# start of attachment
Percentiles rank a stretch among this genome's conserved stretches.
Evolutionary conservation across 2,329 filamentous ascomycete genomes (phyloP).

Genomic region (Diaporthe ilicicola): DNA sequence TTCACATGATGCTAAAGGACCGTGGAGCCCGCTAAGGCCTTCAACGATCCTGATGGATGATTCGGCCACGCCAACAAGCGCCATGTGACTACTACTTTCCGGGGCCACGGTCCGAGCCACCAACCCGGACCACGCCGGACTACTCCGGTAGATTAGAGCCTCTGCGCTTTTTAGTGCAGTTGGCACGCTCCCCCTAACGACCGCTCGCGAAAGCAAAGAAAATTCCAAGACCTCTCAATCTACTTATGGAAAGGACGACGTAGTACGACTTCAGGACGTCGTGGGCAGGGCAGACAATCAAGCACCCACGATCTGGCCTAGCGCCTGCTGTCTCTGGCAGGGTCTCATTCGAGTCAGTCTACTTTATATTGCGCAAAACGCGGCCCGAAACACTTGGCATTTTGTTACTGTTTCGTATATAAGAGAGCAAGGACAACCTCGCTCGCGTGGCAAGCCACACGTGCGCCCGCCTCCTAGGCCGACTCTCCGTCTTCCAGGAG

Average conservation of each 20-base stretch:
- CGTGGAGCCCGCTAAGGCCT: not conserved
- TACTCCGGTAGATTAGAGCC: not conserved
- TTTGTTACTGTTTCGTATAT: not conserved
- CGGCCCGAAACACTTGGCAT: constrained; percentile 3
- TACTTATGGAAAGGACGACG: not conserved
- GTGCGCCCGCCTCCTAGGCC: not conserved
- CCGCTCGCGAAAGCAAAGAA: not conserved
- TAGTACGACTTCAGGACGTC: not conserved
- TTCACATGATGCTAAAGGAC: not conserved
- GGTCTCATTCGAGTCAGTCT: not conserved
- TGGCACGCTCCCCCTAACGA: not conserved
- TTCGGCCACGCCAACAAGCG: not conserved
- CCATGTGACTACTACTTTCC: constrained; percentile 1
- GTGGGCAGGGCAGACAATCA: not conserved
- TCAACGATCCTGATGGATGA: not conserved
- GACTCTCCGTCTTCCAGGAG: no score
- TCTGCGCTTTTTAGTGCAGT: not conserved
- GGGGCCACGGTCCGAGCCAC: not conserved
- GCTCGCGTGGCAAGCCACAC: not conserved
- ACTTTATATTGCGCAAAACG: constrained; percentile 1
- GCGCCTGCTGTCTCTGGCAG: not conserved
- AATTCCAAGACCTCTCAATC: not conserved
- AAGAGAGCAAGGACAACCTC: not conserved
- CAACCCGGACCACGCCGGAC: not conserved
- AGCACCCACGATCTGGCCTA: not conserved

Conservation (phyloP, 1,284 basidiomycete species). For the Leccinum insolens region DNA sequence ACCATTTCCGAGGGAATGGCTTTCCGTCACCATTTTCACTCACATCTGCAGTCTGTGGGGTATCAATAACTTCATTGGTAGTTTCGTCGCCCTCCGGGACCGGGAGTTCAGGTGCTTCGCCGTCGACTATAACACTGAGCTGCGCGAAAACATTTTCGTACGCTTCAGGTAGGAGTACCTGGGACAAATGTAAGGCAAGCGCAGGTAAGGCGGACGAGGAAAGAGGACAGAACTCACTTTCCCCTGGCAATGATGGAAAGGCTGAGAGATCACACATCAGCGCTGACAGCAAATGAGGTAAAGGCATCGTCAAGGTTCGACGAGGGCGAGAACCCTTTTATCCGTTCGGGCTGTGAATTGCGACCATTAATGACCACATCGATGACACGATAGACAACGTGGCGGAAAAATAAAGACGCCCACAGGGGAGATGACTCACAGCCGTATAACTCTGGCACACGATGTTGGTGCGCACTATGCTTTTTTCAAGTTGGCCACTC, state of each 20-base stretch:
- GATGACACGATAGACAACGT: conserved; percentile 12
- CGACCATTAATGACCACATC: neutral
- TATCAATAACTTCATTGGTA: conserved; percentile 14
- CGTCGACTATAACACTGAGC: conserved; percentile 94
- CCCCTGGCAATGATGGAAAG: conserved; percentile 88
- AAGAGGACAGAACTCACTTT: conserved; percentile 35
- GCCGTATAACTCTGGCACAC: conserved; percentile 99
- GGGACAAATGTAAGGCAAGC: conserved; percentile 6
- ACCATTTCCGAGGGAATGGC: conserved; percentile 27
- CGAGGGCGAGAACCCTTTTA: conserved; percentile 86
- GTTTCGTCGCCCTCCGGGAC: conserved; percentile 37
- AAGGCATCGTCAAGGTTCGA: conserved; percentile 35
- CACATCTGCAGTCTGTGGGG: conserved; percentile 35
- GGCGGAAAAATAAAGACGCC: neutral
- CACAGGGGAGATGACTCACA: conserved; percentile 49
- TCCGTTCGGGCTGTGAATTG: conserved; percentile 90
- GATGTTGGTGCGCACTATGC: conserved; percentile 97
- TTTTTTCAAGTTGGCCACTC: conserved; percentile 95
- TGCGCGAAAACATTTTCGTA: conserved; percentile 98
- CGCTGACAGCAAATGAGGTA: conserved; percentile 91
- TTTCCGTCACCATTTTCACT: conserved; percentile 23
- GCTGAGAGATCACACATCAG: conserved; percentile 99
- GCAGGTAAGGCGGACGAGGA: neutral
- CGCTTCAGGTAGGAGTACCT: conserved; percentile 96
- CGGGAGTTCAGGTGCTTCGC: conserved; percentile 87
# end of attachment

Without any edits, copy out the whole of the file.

Percentiles rank a stretch among this genome's conserved stretches.
Evolutionary conservation across 2,329 filamentous ascomycete genomes (phyloP).

Genomic region (Diaporthe ilicicola): DNA sequence TTCACATGATGCTAAAGGACCGTGGAGCCCGCTAAGGCCTTCAACGATCCTGATGGATGATTCGGCCACGCCAACAAGCGCCATGTGACTACTACTTTCCGGGGCCACGGTCCGAGCCACCAACCCGGACCACGCCGGACTACTCCGGTAGATTAGAGCCTCTGCGCTTTTTAGTGCAGTTGGCACGCTCCCCCTAACGACCGCTCGCGAAAGCAAAGAAAATTCCAAGACCTCTCAATCTACTTATGGAAAGGACGACGTAGTACGACTTCAGGACGTCGTGGGCAGGGCAGACAATCAAGCACCCACGATCTGGCCTAGCGCCTGCTGTCTCTGGCAGGGTCTCATTCGAGTCAGTCTACTTTATATTGCGCAAAACGCGGCCCGAAACACTTGGCATTTTGTTACTGTTTCGTATATAAGAGAGCAAGGACAACCTCGCTCGCGTGGCAAGCCACACGTGCGCCCGCCTCCTAGGCCGACTCTCCGTCTTCCAGGAG

Average conservation of each 20-base stretch:
- CGTGGAGCCCGCTAAGGCCT: not conserved
- TACTCCGGTAGATTAGAGCC: not conserved
- TTTGTTACTGTTTCGTATAT: not conserved
- CGGCCCGAAACACTTGGCAT: constrained; percentile 3
- TACTTATGGAAAGGACGACG: not conserved
- GTGCGCCCGCCTCCTAGGCC: not conserved
- CCGCTCGCGAAAGCAAAGAA: not conserved
- TAGTACGACTTCAGGACGTC: not conserved
- TTCACATGATGCTAAAGGAC: not conserved
- GGTCTCATTCGAGTCAGTCT: not conserved
- TGGCACGCTCCCCCTAACGA: not conserved
- TTCGGCCACGCCAACAAGCG: not conserved
- CCATGTGACTACTACTTTCC: constrained; percentile 1
- GTGGGCAGGGCAGACAATCA: not conserved
- TCAACGATCCTGATGGATGA: not conserved
- GACTCTCCGTCTTCCAGGAG: no score
- TCTGCGCTTTTTAGTGCAGT: not conserved
- GGGGCCACGGTCCGAGCCAC: not conserved
- GCTCGCGTGGCAAGCCACAC: not conserved
- ACTTTATATTGCGCAAAACG: constrained; percentile 1
- GCGCCTGCTGTCTCTGGCAG: not conserved
- AATTCCAAGACCTCTCAATC: not conserved
- AAGAGAGCAAGGACAACCTC: not conserved
- CAACCCGGACCACGCCGGAC: not conserved
- AGCACCCACGATCTGGCCTA: not conserved

Conservation (phyloP, 1,284 basidiomycete species). For the Leccinum insolens region DNA sequence ACCATTTCCGAGGGAATGGCTTTCCGTCACCATTTTCACTCACATCTGCAGTCTGTGGGGTATCAATAACTTCATTGGTAGTTTCGTCGCCCTCCGGGACCGGGAGTTCAGGTGCTTCGCCGTCGACTATAACACTGAGCTGCGCGAAAACATTTTCGTACGCTTCAGGTAGGAGTACCTGGGACAAATGTAAGGCAAGCGCAGGTAAGGCGGACGAGGAAAGAGGACAGAACTCACTTTCCCCTGGCAATGATGGAAAGGCTGAGAGATCACACATCAGCGCTGACAGCAAATGAGGTAAAGGCATCGTCAAGGTTCGACGAGGGCGAGAACCCTTTTATCCGTTCGGGCTGTGAATTGCGACCATTAATGACCACATCGATGACACGATAGACAACGTGGCGGAAAAATAAAGACGCCCACAGGGGAGATGACTCACAGCCGTATAACTCTGGCACACGATGTTGGTGCGCACTATGCTTTTTTCAAGTTGGCCACTC, state of each 20-base stretch:
- GATGACACGATAGACAACGT: conserved; percentile 12
- CGACCATTAATGACCACATC: neutral
- TATCAATAACTTCATTGGTA: conserved; percentile 14
- CGTCGACTATAACACTGAGC: conserved; percentile 94
- CCCCTGGCAATGATGGAAAG: conserved; percentile 88
- AAGAGGACAGAACTCACTTT: conserved; percentile 35
- GCCGTATAACTCTGGCACAC: conserved; percentile 99
- GGGACAAATGTAAGGCAAGC: conserved; percentile 6
- ACCATTTCCGAGGGAATGGC: conserved; percentile 27
- CGAGGGCGAGAACCCTTTTA: conserved; percentile 86
- GTTTCGTCGCCCTCCGGGAC: conserved; percentile 37
- AAGGCATCGTCAAGGTTCGA: conserved; percentile 35
- CACATCTGCAGTCTGTGGGG: conserved; percentile 35
- GGCGGAAAAATAAAGACGCC: neutral
- CACAGGGGAGATGACTCACA: conserved; percentile 49
- TCCGTTCGGGCTGTGAATTG: conserved; percentile 90
- GATGTTGGTGCGCACTATGC: conserved; percentile 97
- TTTTTTCAAGTTGGCCACTC: conserved; percentile 95
- TGCGCGAAAACATTTTCGTA: conserved; percentile 98
- CGCTGACAGCAAATGAGGTA: conserved; percentile 91
- TTTCCGTCACCATTTTCACT: conserved; percentile 23
- GCTGAGAGATCACACATCAG: conserved; percentile 99
- GCAGGTAAGGCGGACGAGGA: neutral
- CGCTTCAGGTAGGAGTACCT: conserved; percentile 96
- CGGGAGTTCAGGTGCTTCGC: conserved; percentile 87